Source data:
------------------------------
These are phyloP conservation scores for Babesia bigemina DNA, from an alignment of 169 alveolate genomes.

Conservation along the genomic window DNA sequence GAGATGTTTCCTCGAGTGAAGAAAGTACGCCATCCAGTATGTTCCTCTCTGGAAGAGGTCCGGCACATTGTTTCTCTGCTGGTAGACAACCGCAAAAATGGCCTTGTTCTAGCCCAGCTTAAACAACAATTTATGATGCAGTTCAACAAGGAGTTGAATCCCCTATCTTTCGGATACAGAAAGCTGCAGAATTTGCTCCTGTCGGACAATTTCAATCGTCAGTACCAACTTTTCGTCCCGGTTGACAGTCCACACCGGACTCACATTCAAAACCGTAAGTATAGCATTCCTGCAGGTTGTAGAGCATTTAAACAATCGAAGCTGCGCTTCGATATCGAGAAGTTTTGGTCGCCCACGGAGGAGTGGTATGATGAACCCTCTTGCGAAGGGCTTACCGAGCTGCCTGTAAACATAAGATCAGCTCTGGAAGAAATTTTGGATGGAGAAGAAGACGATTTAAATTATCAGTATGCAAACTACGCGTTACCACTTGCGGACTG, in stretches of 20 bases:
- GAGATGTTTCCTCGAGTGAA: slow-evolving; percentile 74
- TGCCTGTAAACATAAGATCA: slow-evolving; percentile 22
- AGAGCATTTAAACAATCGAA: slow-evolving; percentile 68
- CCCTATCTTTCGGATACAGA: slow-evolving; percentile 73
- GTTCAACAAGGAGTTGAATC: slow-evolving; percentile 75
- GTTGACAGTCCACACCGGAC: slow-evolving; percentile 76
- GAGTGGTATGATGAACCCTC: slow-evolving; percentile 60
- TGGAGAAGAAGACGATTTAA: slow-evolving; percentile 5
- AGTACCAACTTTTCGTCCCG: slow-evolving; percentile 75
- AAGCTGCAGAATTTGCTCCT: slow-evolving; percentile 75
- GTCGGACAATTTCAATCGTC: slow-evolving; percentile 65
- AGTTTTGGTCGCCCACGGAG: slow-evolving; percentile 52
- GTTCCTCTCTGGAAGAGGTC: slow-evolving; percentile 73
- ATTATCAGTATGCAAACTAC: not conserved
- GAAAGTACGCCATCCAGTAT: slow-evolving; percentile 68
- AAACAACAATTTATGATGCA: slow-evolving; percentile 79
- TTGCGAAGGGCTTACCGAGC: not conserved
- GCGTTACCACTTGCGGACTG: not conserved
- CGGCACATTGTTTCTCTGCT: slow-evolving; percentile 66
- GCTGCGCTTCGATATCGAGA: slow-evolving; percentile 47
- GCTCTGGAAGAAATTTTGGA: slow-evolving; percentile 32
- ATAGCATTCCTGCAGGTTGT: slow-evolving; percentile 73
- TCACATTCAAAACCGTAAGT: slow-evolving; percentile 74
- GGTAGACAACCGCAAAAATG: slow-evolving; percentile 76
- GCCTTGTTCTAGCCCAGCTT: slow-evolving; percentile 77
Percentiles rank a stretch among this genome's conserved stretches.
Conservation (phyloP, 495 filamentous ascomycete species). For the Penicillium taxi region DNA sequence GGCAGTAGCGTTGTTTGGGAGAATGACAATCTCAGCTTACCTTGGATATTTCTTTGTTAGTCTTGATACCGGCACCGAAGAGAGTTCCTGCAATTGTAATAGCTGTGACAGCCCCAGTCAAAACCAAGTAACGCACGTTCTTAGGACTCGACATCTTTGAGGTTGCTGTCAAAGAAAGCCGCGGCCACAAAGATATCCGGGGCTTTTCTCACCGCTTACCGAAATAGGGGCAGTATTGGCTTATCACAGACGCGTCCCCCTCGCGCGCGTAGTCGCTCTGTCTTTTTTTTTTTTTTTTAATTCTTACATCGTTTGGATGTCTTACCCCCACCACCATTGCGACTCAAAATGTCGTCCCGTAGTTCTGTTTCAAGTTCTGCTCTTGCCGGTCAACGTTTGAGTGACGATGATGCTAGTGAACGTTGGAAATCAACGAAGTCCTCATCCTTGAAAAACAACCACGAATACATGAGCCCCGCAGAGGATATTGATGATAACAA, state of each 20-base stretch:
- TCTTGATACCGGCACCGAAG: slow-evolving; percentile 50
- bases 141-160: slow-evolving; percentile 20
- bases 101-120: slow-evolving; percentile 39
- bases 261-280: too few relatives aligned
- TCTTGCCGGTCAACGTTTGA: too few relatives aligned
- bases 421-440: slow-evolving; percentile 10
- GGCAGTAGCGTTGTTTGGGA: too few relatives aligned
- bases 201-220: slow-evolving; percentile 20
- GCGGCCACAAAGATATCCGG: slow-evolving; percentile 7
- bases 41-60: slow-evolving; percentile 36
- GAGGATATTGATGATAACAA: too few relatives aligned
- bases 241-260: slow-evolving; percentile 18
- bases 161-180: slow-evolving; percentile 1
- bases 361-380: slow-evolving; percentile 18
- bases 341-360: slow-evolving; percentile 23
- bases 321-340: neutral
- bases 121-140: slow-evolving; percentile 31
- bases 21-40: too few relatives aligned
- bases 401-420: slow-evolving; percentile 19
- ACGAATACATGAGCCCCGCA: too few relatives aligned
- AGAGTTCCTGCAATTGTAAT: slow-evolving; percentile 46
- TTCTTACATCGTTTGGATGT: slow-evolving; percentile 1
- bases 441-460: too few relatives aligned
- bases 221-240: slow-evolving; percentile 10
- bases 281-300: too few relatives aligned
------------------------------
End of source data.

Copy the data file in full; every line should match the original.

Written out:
These are phyloP conservation scores for Babesia bigemina DNA, from an alignment of 169 alveolate genomes.

Conservation along the genomic window DNA sequence GAGATGTTTCCTCGAGTGAAGAAAGTACGCCATCCAGTATGTTCCTCTCTGGAAGAGGTCCGGCACATTGTTTCTCTGCTGGTAGACAACCGCAAAAATGGCCTTGTTCTAGCCCAGCTTAAACAACAATTTATGATGCAGTTCAACAAGGAGTTGAATCCCCTATCTTTCGGATACAGAAAGCTGCAGAATTTGCTCCTGTCGGACAATTTCAATCGTCAGTACCAACTTTTCGTCCCGGTTGACAGTCCACACCGGACTCACATTCAAAACCGTAAGTATAGCATTCCTGCAGGTTGTAGAGCATTTAAACAATCGAAGCTGCGCTTCGATATCGAGAAGTTTTGGTCGCCCACGGAGGAGTGGTATGATGAACCCTCTTGCGAAGGGCTTACCGAGCTGCCTGTAAACATAAGATCAGCTCTGGAAGAAATTTTGGATGGAGAAGAAGACGATTTAAATTATCAGTATGCAAACTACGCGTTACCACTTGCGGACTG, in stretches of 20 bases:
- GAGATGTTTCCTCGAGTGAA: slow-evolving; percentile 74
- TGCCTGTAAACATAAGATCA: slow-evolving; percentile 22
- AGAGCATTTAAACAATCGAA: slow-evolving; percentile 68
- CCCTATCTTTCGGATACAGA: slow-evolving; percentile 73
- GTTCAACAAGGAGTTGAATC: slow-evolving; percentile 75
- GTTGACAGTCCACACCGGAC: slow-evolving; percentile 76
- GAGTGGTATGATGAACCCTC: slow-evolving; percentile 60
- TGGAGAAGAAGACGATTTAA: slow-evolving; percentile 5
- AGTACCAACTTTTCGTCCCG: slow-evolving; percentile 75
- AAGCTGCAGAATTTGCTCCT: slow-evolving; percentile 75
- GTCGGACAATTTCAATCGTC: slow-evolving; percentile 65
- AGTTTTGGTCGCCCACGGAG: slow-evolving; percentile 52
- GTTCCTCTCTGGAAGAGGTC: slow-evolving; percentile 73
- ATTATCAGTATGCAAACTAC: not conserved
- GAAAGTACGCCATCCAGTAT: slow-evolving; percentile 68
- AAACAACAATTTATGATGCA: slow-evolving; percentile 79
- TTGCGAAGGGCTTACCGAGC: not conserved
- GCGTTACCACTTGCGGACTG: not conserved
- CGGCACATTGTTTCTCTGCT: slow-evolving; percentile 66
- GCTGCGCTTCGATATCGAGA: slow-evolving; percentile 47
- GCTCTGGAAGAAATTTTGGA: slow-evolving; percentile 32
- ATAGCATTCCTGCAGGTTGT: slow-evolving; percentile 73
- TCACATTCAAAACCGTAAGT: slow-evolving; percentile 74
- GGTAGACAACCGCAAAAATG: slow-evolving; percentile 76
- GCCTTGTTCTAGCCCAGCTT: slow-evolving; percentile 77
Percentiles rank a stretch among this genome's conserved stretches.
Conservation (phyloP, 495 filamentous ascomycete species). For the Penicillium taxi region DNA sequence GGCAGTAGCGTTGTTTGGGAGAATGACAATCTCAGCTTACCTTGGATATTTCTTTGTTAGTCTTGATACCGGCACCGAAGAGAGTTCCTGCAATTGTAATAGCTGTGACAGCCCCAGTCAAAACCAAGTAACGCACGTTCTTAGGACTCGACATCTTTGAGGTTGCTGTCAAAGAAAGCCGCGGCCACAAAGATATCCGGGGCTTTTCTCACCGCTTACCGAAATAGGGGCAGTATTGGCTTATCACAGACGCGTCCCCCTCGCGCGCGTAGTCGCTCTGTCTTTTTTTTTTTTTTTTAATTCTTACATCGTTTGGATGTCTTACCCCCACCACCATTGCGACTCAAAATGTCGTCCCGTAGTTCTGTTTCAAGTTCTGCTCTTGCCGGTCAACGTTTGAGTGACGATGATGCTAGTGAACGTTGGAAATCAACGAAGTCCTCATCCTTGAAAAACAACCACGAATACATGAGCCCCGCAGAGGATATTGATGATAACAA, state of each 20-base stretch:
- TCTTGATACCGGCACCGAAG: slow-evolving; percentile 50
- bases 141-160: slow-evolving; percentile 20
- bases 101-120: slow-evolving; percentile 39
- bases 261-280: too few relatives aligned
- TCTTGCCGGTCAACGTTTGA: too few relatives aligned
- bases 421-440: slow-evolving; percentile 10
- GGCAGTAGCGTTGTTTGGGA: too few relatives aligned
- bases 201-220: slow-evolving; percentile 20
- GCGGCCACAAAGATATCCGG: slow-evolving; percentile 7
- bases 41-60: slow-evolving; percentile 36
- GAGGATATTGATGATAACAA: too few relatives aligned
- bases 241-260: slow-evolving; percentile 18
- bases 161-180: slow-evolving; percentile 1
- bases 361-380: slow-evolving; percentile 18
- bases 341-360: slow-evolving; percentile 23
- bases 321-340: neutral
- bases 121-140: slow-evolving; percentile 31
- bases 21-40: too few relatives aligned
- bases 401-420: slow-evolving; percentile 19
- ACGAATACATGAGCCCCGCA: too few relatives aligned
- AGAGTTCCTGCAATTGTAAT: slow-evolving; percentile 46
- TTCTTACATCGTTTGGATGT: slow-evolving; percentile 1
- bases 441-460: too few relatives aligned
- bases 221-240: slow-evolving; percentile 10
- bases 281-300: too few relatives aligned